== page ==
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RELIQUES OF ANCIENT POETRY.
US OF ANCIENT POETRY
And this be sure, that at one flyghte,
Ye shall to heaven go with greate myghte;
But these herètikes for their medlynge
Shall go down to hel every one;
Nor regarde his holy parddn :
They thinke from all destruction
Fearynge not our excommunicacion,
JOHN ANDERSON MY JO.
A SCOTTISH SONG. While in England verse was made the vehicle of controversy, and Popery was attacked in it by logical argument, or stinging satire; we may be sure the zeal of the Scottish Reformers would not suffer their pens to be idle, but many a pasquil was discharged at the Romish priests, and their enormous encroachments on property. Of this kind perhaps is the following, (preserved in Maitland's MS. Collection of Scottish poems in the Pepysian library :)
Tak a Wobster, that is leill,
That deid corpse sall qwyknit be. Thus far all was fair: but the furious hatred of popery led them to employ their rhymes in a still more licentious manner. It is a received tradition in Scotland, that at the time of the Reformation, ridiculous and obscene songs were composed to be sung by the rabble to the tunes of the most favourite hymns in the Latin service. “Green sleeves and pudding pies' (designed to ridicule the popish clergy) is said to have been one of these metamorphosed hymns: "Maggy Lauder' was another: John Anderson my jo' was a third. The original music of all these burlesque sonnets was very fine. To give a specimen of their manner, we have inserted one of the least offensive. The reader will pardon the meanness of the composition for the sake of the anecdote, which strongly marks the spirit of the times.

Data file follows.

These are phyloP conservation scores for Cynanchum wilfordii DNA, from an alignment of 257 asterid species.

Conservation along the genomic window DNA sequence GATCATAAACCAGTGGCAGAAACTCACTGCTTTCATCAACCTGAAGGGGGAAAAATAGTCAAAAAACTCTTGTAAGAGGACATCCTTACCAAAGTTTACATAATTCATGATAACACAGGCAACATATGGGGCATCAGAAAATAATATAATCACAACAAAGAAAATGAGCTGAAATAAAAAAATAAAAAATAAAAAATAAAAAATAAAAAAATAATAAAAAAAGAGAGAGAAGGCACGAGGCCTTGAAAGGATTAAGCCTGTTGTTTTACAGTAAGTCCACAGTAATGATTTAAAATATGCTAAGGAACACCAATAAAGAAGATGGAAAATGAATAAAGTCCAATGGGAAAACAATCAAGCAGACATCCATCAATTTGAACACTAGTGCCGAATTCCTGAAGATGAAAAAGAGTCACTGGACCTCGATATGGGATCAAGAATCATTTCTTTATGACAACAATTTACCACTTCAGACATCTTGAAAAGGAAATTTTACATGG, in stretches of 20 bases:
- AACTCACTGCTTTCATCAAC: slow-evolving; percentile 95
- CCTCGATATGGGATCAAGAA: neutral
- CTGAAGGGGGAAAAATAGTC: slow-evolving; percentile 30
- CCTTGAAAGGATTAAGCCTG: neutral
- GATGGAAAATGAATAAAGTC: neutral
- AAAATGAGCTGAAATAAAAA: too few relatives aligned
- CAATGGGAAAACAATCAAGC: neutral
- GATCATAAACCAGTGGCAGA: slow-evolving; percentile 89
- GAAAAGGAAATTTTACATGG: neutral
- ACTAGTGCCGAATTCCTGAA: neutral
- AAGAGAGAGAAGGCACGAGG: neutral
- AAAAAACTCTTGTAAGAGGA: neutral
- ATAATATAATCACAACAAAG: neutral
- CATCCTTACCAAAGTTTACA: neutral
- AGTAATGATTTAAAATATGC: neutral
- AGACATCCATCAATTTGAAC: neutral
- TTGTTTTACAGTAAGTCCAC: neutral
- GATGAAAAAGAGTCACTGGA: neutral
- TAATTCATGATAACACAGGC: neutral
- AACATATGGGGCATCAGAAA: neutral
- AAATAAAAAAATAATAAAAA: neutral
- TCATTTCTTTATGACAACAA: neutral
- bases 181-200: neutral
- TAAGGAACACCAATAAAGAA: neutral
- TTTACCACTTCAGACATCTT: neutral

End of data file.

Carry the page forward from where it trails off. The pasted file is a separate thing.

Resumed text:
In the present Edition this song is much improved by some new readings communicated by a friend; who thinks by the Seven Bairns,' in st. 2d. are meant the Seven Sacraments; five of which were the spurious offspring of Mother Church: as the first stanza contains a satirical allusion to the luxury of the popish clergy.
The adaptation of solemn church music to these ludicrous pieces, and the jumble of ideas, thereby occasioned, will account for the following fact. From the Records of the General Assembly in Scotland, called, The Book of the Universal Kirk,' p. 90, 7th July, 1568, it appears, that Thomas Bassendyne printer in Edinburgh, printed a psalme buik, in the end whereof was found printit ane baudy song, called, Welcome Fortunes.'1